UK artist Lynda Minter delights in painting the “hidden gems” of London and the surrounding countryside. Her frequent walks (and the occasional cycling trip) along along the River Thames offers her unlimited inspiration, from scenes of flurried activity at constructions sites to moments of sublime peace and tranquility.
Lynda works on paper and canvas in a variety of media, including oil, acrylic, watercolor, and pastel. And yet, no matter what medium she uses, her style is spontaneous, energetic, and colorful – celebrating the expressive, ever-changing city that is London.
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Cranes by Oxo Tower, above, is a perfect example of her lively, dynamic brushstrokes and the vibrant hues her paintings are known for. In particular, I love how she’s depicted a massive crane with (primarily) two diagonal strokes cutting their way across the canvas.
The city itself fades into the mist beyond this behemoth of construction, lending an air of importance to what’s happening RIGHT NOW, directly in front of our eyes.
In this next piece, entitled The Sea at Stackpole, Lynda shifts direction completely, from man-made wonders to the natural beauty of the ocean shore—painted, of course, in a dazzling array of colors, with green forests cut by swaths of orange and yellow fields, dark jagged tree lines, and pops of red peeking out from behind brooding hills.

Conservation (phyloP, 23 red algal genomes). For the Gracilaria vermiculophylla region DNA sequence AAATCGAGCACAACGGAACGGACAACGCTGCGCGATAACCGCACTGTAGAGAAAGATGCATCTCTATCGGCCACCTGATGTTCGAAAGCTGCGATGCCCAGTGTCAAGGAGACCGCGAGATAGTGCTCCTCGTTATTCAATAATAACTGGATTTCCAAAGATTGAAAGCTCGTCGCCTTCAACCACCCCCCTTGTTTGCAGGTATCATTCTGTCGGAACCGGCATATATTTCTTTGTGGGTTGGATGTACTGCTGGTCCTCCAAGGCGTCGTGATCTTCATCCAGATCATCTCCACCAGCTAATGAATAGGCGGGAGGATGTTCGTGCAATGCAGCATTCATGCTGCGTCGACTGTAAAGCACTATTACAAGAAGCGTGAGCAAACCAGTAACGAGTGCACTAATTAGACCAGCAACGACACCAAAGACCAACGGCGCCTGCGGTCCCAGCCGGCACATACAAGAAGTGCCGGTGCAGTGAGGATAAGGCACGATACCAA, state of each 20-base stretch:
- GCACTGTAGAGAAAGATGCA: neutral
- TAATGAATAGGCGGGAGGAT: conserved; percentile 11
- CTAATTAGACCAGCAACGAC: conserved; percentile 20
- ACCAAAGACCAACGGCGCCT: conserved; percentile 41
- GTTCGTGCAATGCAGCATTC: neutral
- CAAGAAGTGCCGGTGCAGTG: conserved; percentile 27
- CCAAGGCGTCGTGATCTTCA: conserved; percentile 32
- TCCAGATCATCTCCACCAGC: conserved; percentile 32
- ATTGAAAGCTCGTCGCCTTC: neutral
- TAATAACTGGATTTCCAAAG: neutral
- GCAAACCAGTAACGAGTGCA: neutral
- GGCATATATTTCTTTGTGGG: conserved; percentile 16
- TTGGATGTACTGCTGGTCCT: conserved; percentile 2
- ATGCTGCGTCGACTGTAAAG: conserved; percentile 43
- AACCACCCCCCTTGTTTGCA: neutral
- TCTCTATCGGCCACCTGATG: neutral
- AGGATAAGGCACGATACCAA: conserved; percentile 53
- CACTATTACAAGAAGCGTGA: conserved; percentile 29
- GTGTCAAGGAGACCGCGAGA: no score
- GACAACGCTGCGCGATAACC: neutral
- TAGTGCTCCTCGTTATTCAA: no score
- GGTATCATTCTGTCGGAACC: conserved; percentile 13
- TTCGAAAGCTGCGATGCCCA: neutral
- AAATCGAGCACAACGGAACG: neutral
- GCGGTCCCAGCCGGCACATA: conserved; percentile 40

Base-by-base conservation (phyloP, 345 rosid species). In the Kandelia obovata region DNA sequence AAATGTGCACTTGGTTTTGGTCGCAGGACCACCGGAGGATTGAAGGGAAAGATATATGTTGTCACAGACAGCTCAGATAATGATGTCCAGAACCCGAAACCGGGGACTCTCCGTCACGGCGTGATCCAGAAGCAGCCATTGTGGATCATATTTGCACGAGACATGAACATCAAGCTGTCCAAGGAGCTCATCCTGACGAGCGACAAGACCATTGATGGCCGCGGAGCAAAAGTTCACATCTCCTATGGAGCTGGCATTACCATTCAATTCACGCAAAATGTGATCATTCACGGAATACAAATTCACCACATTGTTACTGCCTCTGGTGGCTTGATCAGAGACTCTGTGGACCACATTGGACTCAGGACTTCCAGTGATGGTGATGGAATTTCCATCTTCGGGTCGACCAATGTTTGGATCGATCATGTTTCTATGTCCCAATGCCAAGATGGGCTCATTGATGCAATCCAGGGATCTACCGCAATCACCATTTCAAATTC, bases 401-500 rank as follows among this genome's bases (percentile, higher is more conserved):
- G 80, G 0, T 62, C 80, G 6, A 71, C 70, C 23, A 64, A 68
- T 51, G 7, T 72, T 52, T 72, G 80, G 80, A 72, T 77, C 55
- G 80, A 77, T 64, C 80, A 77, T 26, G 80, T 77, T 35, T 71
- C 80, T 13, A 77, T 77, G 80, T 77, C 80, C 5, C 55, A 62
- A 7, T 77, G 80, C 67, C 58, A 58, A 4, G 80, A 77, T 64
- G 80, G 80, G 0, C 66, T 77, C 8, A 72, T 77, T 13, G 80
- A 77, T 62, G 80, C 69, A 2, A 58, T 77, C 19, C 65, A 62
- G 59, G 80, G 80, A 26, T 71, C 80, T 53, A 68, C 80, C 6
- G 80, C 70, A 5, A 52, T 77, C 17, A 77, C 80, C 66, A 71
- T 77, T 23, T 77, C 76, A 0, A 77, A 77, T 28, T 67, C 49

Lynda paints with whatever tools she finds most useful at the moment—brushes, fingers, rags—resulting in complex layers of varying texture that are absolutely stunning. (And of course, that increase in texture towards the foreground is what really gives The Sea at Stackpole a tremendous amount of visual depth, as well.)
Last but not least, Battersea Power Station and Bridge is another glorious celebration of industry and development. Orange cranes and pink-white towers rise above the choppy water, reaching ever higher into the foggy London sky above.
For more of Lynda’s fantastic paintings and sketches, please take a minute to visit her portfolio website at lyndaminter.com.
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